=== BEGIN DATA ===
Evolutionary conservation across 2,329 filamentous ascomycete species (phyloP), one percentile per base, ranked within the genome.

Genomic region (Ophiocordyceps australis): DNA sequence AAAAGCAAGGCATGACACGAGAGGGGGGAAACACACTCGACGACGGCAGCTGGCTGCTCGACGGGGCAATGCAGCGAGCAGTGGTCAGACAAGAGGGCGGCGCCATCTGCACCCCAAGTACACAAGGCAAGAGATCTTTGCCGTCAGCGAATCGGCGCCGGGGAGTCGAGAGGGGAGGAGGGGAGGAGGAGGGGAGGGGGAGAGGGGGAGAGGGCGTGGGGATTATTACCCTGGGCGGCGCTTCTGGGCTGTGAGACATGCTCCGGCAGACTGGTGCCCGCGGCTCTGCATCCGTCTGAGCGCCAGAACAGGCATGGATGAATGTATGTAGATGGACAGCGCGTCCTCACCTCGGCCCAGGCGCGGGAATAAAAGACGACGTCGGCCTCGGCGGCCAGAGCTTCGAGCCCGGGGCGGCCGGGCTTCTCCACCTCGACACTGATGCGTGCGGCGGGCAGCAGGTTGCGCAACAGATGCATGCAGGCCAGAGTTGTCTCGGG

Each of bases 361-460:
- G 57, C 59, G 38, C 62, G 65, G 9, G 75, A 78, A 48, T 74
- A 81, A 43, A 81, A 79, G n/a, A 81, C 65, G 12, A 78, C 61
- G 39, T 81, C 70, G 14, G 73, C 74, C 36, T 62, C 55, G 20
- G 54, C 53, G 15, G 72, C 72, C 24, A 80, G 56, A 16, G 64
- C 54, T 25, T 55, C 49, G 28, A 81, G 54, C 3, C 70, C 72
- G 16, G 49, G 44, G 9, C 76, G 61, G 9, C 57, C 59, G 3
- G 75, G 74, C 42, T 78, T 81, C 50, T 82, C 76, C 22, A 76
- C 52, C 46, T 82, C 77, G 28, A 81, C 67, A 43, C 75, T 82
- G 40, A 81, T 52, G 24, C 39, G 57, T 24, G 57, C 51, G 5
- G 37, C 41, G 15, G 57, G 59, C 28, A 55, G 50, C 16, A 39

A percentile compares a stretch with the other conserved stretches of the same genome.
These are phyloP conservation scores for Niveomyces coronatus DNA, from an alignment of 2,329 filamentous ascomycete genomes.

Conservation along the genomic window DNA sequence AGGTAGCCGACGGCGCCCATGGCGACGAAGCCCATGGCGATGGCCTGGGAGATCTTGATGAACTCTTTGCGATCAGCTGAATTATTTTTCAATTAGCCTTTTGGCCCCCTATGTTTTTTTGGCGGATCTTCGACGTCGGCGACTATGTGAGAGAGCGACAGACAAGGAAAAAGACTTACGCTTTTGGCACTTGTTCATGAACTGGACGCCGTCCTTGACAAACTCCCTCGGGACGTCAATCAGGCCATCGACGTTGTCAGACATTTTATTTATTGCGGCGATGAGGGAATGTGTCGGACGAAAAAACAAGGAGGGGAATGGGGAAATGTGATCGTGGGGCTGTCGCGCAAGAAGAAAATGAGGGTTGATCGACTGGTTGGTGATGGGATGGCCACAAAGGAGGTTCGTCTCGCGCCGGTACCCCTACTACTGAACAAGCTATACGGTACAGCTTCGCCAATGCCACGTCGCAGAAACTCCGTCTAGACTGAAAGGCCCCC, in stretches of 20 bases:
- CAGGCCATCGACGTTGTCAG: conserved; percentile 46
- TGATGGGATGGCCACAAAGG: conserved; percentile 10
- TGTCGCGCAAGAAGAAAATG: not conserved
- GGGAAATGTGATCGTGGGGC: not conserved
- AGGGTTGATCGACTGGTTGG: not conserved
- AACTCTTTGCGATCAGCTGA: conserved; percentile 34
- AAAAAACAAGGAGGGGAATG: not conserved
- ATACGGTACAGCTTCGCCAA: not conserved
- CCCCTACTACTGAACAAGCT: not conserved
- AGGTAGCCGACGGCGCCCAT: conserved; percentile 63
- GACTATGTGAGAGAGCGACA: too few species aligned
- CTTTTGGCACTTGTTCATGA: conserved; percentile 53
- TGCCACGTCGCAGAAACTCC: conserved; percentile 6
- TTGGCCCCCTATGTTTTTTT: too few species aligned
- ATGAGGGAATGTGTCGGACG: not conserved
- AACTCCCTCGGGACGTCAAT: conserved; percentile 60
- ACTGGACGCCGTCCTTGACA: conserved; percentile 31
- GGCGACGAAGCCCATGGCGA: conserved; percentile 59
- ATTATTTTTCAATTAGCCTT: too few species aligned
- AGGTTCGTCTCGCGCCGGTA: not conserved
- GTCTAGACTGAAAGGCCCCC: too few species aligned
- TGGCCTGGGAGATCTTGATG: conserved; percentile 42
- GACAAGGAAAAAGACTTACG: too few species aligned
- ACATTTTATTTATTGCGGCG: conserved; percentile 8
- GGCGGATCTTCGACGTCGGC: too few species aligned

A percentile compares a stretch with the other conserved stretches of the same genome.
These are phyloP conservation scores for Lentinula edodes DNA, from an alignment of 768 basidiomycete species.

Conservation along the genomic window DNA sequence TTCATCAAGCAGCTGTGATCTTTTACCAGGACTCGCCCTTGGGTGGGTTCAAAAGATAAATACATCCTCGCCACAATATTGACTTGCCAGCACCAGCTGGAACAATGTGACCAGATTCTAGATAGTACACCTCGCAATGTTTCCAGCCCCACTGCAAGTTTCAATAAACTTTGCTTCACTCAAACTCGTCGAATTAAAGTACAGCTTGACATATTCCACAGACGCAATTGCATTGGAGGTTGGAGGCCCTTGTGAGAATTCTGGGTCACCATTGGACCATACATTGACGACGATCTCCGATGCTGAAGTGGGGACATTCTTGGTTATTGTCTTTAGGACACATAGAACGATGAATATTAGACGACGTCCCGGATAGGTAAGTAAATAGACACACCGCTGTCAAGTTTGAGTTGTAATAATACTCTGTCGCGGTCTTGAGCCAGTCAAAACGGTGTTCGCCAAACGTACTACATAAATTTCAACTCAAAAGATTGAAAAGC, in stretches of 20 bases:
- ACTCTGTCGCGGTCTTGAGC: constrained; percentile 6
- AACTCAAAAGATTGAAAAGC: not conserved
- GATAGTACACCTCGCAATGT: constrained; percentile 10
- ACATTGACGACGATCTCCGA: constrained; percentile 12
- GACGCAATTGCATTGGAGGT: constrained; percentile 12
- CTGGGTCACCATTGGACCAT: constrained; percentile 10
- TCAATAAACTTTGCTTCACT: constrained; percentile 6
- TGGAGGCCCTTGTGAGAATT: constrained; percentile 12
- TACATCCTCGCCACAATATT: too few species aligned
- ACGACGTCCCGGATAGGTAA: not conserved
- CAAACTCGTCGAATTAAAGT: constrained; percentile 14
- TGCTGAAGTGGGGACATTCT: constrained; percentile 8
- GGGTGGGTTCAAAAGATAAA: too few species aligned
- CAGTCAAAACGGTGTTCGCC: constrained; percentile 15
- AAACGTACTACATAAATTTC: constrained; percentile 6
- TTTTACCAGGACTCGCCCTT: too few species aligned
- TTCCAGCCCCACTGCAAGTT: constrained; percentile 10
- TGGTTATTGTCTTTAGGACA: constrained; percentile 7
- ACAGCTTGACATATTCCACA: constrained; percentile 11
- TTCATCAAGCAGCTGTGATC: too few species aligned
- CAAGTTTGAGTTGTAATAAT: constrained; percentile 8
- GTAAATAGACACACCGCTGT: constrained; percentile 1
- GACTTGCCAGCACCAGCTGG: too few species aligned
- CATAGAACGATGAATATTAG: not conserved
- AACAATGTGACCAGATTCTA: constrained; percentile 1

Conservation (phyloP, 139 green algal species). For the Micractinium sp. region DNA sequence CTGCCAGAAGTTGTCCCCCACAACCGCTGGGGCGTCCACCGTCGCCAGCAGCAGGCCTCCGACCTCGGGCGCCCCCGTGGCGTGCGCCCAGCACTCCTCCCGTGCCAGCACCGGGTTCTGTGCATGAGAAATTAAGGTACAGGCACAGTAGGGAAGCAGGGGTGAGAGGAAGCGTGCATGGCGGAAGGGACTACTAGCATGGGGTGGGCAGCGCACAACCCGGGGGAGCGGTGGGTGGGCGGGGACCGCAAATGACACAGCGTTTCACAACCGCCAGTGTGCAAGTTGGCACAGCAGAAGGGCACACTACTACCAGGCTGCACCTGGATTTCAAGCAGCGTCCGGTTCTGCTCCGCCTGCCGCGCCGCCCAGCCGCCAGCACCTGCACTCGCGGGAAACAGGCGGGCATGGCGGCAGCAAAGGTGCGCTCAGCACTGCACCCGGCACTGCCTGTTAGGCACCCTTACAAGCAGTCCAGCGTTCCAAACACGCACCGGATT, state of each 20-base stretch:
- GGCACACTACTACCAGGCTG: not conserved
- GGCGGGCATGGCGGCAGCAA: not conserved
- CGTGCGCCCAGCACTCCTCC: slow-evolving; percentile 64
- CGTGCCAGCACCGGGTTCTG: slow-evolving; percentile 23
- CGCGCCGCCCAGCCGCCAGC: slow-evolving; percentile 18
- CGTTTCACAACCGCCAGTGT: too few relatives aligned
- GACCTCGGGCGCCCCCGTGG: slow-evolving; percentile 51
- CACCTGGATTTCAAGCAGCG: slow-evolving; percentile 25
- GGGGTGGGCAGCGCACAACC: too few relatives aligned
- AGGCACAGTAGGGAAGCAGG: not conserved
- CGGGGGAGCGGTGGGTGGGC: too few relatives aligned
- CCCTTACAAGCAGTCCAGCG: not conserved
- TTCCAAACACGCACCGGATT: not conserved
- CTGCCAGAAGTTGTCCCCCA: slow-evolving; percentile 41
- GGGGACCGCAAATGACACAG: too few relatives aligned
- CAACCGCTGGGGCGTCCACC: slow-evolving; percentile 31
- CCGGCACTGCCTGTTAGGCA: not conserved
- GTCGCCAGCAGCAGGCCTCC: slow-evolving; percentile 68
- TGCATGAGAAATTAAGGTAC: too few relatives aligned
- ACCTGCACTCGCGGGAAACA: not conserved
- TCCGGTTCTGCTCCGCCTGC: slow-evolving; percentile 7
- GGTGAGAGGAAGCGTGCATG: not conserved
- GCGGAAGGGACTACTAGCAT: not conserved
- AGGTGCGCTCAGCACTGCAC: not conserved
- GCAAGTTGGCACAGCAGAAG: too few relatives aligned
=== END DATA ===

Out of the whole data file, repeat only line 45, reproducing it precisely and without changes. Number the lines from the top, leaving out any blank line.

- ACTCTGTCGCGGTCTTGAGC: constrained; percentile 6